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Budget Battles Resume in US Congress

Rep. Chris Van Hollen (r) accompanied by Senate Budget Committee Chairman Sen. Kent Conrad speaks about the Congressional Budget Office's economic outlook during a news conference on Capitol Hill, Jan 26 2011
Rep. Chris Van Hollen (r) accompanied by Senate Budget Committee Chairman Sen. Kent Conrad speaks about the Congressional Budget Office's economic outlook during a news conference on Capitol Hill, Jan 26 2011
Michael Bowman

One day after President Barack Obama urged bipartisan cooperation to tackle America's ballooning national debt and budget deficit, Democratic and Republican lawmakers traded accusations Wednesday of fiscal irresponsibility and proposed radically different plans to reduce a $1.5-trillion federal deficit.  

In his State of the Union address on Tuesday, President Obama called for bipartisanship, saying the nation "will move forward together, or not at all."

Less than 24 hours later, finger-pointing was alive and well among senators of both parties.

Illinois Democrat Richard Durbin:

"As the president urged Congress to invest in education, innovation and rebuilding, the Republicans continue pushing a budget plan that calls for decimation, stagnation, and complacency," he said. "The Republicans view the [federal] budget like a piñata.  They believe if you put on a blindfold and swing away, not matter what you hit is wasteful [spending].  That is a mindless view when it comes to budgeting."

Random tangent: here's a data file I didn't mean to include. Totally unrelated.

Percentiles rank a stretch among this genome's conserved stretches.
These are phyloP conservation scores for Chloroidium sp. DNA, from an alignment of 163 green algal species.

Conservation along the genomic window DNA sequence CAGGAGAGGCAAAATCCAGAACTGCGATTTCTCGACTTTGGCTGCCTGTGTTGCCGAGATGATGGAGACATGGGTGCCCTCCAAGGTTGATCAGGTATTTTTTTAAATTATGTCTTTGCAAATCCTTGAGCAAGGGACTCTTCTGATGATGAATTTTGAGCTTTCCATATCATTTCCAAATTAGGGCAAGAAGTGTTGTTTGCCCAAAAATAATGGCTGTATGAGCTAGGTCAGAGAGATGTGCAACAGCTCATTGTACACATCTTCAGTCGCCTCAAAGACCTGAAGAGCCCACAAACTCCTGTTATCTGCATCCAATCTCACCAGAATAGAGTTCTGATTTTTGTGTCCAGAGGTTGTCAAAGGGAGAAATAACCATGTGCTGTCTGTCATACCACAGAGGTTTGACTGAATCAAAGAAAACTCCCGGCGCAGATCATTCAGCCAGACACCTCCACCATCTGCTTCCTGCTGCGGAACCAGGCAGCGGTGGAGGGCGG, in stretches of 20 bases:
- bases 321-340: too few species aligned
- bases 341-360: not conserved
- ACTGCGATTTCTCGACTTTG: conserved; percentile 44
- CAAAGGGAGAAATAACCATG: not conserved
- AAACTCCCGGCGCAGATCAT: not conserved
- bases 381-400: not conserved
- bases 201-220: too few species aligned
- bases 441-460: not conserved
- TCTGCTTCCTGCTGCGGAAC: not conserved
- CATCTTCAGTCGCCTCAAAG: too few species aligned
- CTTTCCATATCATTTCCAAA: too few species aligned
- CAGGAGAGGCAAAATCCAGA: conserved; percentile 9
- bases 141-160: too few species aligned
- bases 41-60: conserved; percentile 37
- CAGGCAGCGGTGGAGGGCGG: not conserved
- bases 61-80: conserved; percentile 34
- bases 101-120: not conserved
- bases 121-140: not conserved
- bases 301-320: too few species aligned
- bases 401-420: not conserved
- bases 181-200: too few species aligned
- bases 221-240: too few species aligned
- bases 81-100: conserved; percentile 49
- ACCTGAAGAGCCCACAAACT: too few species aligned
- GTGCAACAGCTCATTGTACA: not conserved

Meanwhile, many Republicans accused Democrats of leading the United States on a path to fiscal suicide and economic ruin.

Republican Senator Orrin Hatch of Utah:

"Last night, the president spoke about our dangerous debt and his commitment to bringing it down," said Durbin. "But actions speak louder than words.  He, unfortunately, recommitted to spending more money we don’t have on so-called ‘investments.’"

The comments reflect a decades-old ideological divide in American politics between those who view the government as indispensable for promoting and expanding economic progress, and those who see the government as a costly and wasteful burden on free enterprise.

To remedy the nation’s fiscal imbalance, Senator Hatch is reviving a proposal he made in 1997 - amending the U.S. Constitution to require a balanced budget, except during times of war.

Nevada Republican Senator John Ensign is a co-sponsor of the amendment, which he says is necessary to force discipline on a spendthrift Congress.

"By 2020, we will be paying over $1 trillion a year in interest on the national debt," he said. "That is unsustainable.  It is critical that we pass the balanced budget amendment.  Votes to cut spending are difficult.  It is much easier to get reelected by giving money away than by taking tough political votes to cut spending."

Amending the U.S. Constitution requires passage by a two-thirds majority in both houses of Congress and ratification by three-fourths of the states.

Few Democrats have ever embraced a balanced budget amendment.

Once again, Illinois Democrat Richard Durbin:

"I am just not one of those people who races to amend the Constitution," he said. "Taking a roller to a Rembrandt [defacing a painting masterpiece] has never been my goal."

Democrats say that if Republicans are serious about reducing the deficit, they should stop defending reduced tax rates for the wealthy and embrace targeted spending to boost economic output.

New York Senator Charles Schumer:

"You can’t say, ‘I’m for reducing the deficit, I’m for a balanced budget amendment,’ and then propose $1 trillion in tax cuts for the wealthy, which increase the deficit," he said. "You can’t talk out of both sides of your mouth."

Republicans counter by saying that tax hikes hamper free enterprise and that Congress always finds ways to spend new revenue, rather than setting it aside for deficit reduction.  Republicans also dismiss President Obama’s proposed five-year freeze on domestic federal spending because it would lock in higher spending levels enacted during Mr. Obama’s first two years in office.

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